Educators and administrators leading Pennsylvania’s cyber and charter schools would almost certainly like memories of the last couple of weeks to evaporate as quickly as a snowdrift on a 65-degree day.
First there was word that, when adjusted to meet less lenient standards, only 28 percent of the commonwealth’s charter schools met Adequate Yearly Progress targets on the Pennsylvania System of School Assessment exams, and none of the cyber charters did. The adjustments were made after federal officials said the schools had to be evaluated on an individual basis, just like schools in the public sphere, rather than being examined as a self-contained school district.
Then, the state’s Department of Education turned down all eight requests for new cyberschools, citing deficiencies in the applications and questions about whether they actually met the “cyber” designation and were not, in fact, a mix of computer-based learning and bricks-and-mortar education.
Of course, it should be noted we have voiced skepticism about the fever for standardized testing that has gripped the education world. And officials who balked at the paltry number of public schools that reached the Adequate Yearly Progress plateau in the fall had a potent argument to make – the benchmarks that have been laid out under No Child Left Behind are simply unrealistic. Proponents of cyber and charter schools also point out they are sometimes serving children with special needs or issues that make a traditional classroom education a bad fit for them, or who cycle in and out of the programs too quickly. They have pleaded for more time for the schools to demonstrate their full potential.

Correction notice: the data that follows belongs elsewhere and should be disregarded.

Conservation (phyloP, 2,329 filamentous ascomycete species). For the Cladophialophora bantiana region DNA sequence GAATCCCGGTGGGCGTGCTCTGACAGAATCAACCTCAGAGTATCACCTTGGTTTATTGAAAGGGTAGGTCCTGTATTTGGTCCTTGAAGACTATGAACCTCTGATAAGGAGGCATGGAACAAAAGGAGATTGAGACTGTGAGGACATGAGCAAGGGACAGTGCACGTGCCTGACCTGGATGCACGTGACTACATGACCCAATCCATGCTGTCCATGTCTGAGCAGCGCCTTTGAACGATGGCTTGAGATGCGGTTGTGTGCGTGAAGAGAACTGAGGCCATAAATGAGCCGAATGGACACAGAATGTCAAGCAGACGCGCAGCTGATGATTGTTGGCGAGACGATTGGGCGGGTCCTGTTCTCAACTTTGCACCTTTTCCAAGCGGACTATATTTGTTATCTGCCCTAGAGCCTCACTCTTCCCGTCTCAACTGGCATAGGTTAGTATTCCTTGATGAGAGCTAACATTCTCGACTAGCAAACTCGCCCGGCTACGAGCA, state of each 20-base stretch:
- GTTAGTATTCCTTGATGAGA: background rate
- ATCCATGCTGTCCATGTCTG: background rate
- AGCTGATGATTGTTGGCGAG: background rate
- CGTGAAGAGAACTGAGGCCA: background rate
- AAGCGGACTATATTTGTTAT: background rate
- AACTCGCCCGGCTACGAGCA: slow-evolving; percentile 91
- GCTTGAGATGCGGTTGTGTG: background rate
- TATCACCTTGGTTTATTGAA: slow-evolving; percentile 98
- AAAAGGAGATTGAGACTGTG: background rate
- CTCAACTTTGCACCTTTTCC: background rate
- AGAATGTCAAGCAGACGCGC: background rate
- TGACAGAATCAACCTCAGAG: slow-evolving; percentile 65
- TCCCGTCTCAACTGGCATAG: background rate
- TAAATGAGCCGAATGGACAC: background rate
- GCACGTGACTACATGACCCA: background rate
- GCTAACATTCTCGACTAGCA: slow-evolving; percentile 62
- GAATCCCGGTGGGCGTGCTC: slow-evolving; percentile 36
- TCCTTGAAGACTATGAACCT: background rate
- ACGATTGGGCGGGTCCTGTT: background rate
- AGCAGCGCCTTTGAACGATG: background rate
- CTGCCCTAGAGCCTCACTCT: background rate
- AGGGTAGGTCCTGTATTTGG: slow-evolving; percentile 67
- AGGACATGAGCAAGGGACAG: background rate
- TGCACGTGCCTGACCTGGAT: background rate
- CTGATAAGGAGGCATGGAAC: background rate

Admittedly, we have some misgivings about the notion that a student can sit in front of a computer all day and receive an education comparable to one they would get in a classroom, where they can directly interact with teachers and collaborate with peers. Nonetheless, we are open to arguments about the possibilities of cyber and charter schools. But our misgivings are more pronounced when it comes to the current funding formula for these schools – once a student departs from a public school district for one of these alternatives, their per-pupil funding from the state goes with them. That drains the already-strained coffers of public school districts and, by extension, hurts the educational possibilities of students who stay in public schools. It should be noted some school districts, on their own or in partnership with others, are setting up their own cyberschools to keep students – and funding – within their own districts.
Students should have the choice to attend a cyber or charter school, in the same way they also have options to go to private, religious or boarding schools. But the cost of these individual choices shouldn’t be borne by all the taxpayers.